Israeli bullets keep the Lebanese fishing fleet bottled up in port

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The Independent Online
OUT IN the bay, the Israeli gunboat looks harmless enough, stooging in the green waters above Alexander the Great's ancient causeway, a sleek grey vessel with a box of missiles and a heavy machine-gun on its deck, a curl of white foam twisting behind the hull. Only the bucking fishing smack that is running for the harbour wall, its two-man crew low on their benches, their nets abandoned, disturbs the tranquillity; that and the little popping sound that the fishermen on shore are so used to hearing when the Israelis approach their boats.

It has been the same all week. Every time one of Tyre's 500 fishermen takes a little boat out to the fishing grounds off the harbour, the Israelis arrive to drive him back to Tyre, with a loudhailer instruction and a shower of bullets into the water to speed him on his way. When Rabih Boawab took the Jihad out to the roadstead last week, the Israelis cut 500ft of his net - more than £650 of equipment, he angrily proclaims on the quayside. When Hassan Taha took the Abu Elias out a day later, he says, the Israelis hauled 1,000ft of his nets out of the sea with a hook and sailed off with them.

"Look at how close they are shooting at us," Taha shouts and produces a plastic net marker slashed by bullets. "Why are the Israelis doing this? When they use their loudhailer, they just tell us to get back to the harbour. They say: `We control Lebanon - this is our territory.' "

All the fishermen around Taha have had the same treatment. One of them holds up a 20-litre fuel can cut open by machine-gun rounds. "No work," he keeps repeating. "No work."

For the people of Tyre, a friendly, rubbish-strewn town with a hippodrome and forum of fine Roman ruins, the effect of the fishermen's war has been dramatic. In the fish market, red snapper, sea bass and the local Sultan Ibrahim are selling at more than £15 a pound. Tyre's MP, Ali al- Khalil, has asked the Beirut government to pay compensation to the fishermen's families. There are demands that the Lebanese authorities complain to the UN, whose peacekeeping force in southern Lebanon keeps a small logistics base near the harbour, over the infringement of Lebanese territorial waters.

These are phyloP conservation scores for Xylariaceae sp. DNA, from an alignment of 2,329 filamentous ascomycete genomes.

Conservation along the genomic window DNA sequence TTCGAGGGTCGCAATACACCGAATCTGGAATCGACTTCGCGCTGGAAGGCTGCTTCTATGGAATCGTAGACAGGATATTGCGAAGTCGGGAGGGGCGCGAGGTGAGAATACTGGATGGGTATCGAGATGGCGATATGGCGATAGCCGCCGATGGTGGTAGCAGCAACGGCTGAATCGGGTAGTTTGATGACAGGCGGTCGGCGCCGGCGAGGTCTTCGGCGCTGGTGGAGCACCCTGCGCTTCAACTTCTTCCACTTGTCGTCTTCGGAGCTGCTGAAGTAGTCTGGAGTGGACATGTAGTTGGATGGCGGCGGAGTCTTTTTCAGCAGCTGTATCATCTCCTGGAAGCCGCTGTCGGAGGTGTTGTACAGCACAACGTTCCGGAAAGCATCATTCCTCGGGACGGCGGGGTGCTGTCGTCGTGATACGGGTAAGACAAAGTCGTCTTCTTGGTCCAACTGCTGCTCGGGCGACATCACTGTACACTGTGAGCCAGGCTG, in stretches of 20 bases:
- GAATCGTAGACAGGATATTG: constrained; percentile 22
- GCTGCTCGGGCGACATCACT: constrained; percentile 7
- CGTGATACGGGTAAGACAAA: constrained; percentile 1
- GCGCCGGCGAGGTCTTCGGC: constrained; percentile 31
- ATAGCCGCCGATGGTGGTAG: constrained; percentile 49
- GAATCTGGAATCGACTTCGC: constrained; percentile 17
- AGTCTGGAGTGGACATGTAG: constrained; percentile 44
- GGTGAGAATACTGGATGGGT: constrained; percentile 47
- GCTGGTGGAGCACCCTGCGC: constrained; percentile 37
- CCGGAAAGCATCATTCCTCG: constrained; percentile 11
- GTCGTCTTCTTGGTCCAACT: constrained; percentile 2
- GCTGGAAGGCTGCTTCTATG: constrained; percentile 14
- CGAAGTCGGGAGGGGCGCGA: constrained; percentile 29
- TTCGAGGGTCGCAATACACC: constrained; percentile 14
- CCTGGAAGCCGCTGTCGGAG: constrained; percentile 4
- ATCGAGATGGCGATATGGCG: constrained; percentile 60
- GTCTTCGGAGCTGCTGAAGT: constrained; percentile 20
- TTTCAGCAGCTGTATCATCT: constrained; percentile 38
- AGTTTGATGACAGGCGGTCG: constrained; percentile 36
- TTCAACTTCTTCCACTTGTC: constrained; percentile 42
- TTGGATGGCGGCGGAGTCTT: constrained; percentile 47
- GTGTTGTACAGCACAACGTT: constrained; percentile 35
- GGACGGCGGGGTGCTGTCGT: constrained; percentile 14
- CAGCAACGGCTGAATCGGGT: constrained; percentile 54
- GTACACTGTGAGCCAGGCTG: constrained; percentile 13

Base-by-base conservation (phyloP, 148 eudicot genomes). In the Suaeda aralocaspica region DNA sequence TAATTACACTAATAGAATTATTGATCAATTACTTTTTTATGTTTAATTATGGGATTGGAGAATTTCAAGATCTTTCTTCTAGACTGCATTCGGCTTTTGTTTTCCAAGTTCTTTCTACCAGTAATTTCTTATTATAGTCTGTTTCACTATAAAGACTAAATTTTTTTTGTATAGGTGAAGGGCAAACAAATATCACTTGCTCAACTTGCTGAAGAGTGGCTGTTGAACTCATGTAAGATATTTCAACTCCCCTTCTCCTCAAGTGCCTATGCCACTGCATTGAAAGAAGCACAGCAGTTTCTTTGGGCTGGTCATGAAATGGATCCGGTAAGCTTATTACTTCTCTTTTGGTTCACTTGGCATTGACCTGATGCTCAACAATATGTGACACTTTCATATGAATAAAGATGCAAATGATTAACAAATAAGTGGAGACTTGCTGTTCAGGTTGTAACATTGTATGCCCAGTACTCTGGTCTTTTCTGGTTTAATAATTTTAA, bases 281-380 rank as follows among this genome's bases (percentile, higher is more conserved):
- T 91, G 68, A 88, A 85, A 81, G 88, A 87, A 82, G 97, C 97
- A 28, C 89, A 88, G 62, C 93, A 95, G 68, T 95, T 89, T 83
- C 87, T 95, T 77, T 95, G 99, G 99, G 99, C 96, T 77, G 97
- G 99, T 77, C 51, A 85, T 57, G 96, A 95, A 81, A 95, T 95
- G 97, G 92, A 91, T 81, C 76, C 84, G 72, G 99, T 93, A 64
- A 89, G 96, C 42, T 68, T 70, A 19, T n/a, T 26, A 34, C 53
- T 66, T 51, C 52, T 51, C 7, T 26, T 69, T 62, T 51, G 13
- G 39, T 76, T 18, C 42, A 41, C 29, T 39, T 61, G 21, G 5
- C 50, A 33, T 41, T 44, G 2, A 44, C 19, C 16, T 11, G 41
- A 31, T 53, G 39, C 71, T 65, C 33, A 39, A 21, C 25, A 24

But the fishermen's ignorance of Israel's purpose may be a little forced. For, as anyone in Tyre will remind you, Abbas Moussawi, the Hizbollah guerrilla commander, was assassinated by the Israelis, along with his wife and child, just to the east of the town exactly two years ago. And for weeks now, the Israelis have been expecting an anniversary spectacular by the Hizbollah, a suicide bombing or a revenge boat attack, down the coast to the frontier of Israel just 12 miles to the south. It was a boatload of Palestinian gunmen from Tyre who in 1978 landed in Israel, attacked a beach full of tourists, hijacked a bus - killing 37 civilians - and provoked the first Israeli invasion of Lebanon.

Since that date, the Israelis have watched the coast around Tyre like hawks, scanning the waters from a radar installation in the strip of southern Lebanon which they still occupy, and prowling the seas as far north as Beirut in their missile boats.

In 1978 and at the beginning of the 1982 invasion, those vessels fired shells into the civilian heart of Tyre - which is why the fishermen regard them with such hatred and fear as well as contempt.

For almost two decades, the Israelis have forbidden all fishing between their frontier and the Palestinian camp of Rashidiyeh, just south of Tyre. Nor can the fishermen go out at night, even with running lights on their boats. Now, they have been told, they can only fish half-a-mile from the shoreline in daylight, and even this restriction is being reinterpreted by the Israeli navy on a weekly basis.

Last Monday, for example, an Israeli gunboat approached a fisherman off the beach at Qasimiye - far north of Tyre - fired machine-gun bullets around his nets and ordered him to follow them south to Ras al-Bayada, in sight of the Israeli border. Hassan - he withheld his family name for fear the Israelis would seize him next time he goes to sea - says he was ordered to drift for six hours while an Israeli naval officer taunted him over a loudhailer. "He kept shouting, `Lebanon belongs to Israel - we can do what we want'. He told me to tell my friends not to take their boats out."

Even commercial shipping into Tyre has to run the Israeli gauntlet. Before the Mundial Ro-Ro could enter harbour last week with a cargo of cars from Antwerp, it was kept waiting 17 hours off the coast by an Israeli gunboat whose radio operator - a woman - demanded to know the contents of the ship, the spelling of each crewman's name and his passport number.

George Antkovak, the bemused Polish captain, went on deck at dawn when the Israeli vessel approached the Mondial. "I brought out my field glasses to look at it," he said. "Within seconds, they were on the radio, asking, `Why are you looking at our naval vessel through binoculars?' What on earth do they expect me to do when a warship approaches my ship?"

There are suspicions in Beirut that Israel's war against the fishermen of Tyre is prompted by more than fear of Hizbollah retaliation, that it is also intended to place yet further pressure on Lebanon to sign a separate peace deal with Israel at a time when many Lebanese - and their Syrian mentors in Damascus - believe that the whole Middle East "peace process" is collapsing.

In the meantime, the fishermen of Tyre can do little more than trawl the dank waters of their tiny harbour, aware that the Israeli gunboat now lurks off their jetty 24 hours a day.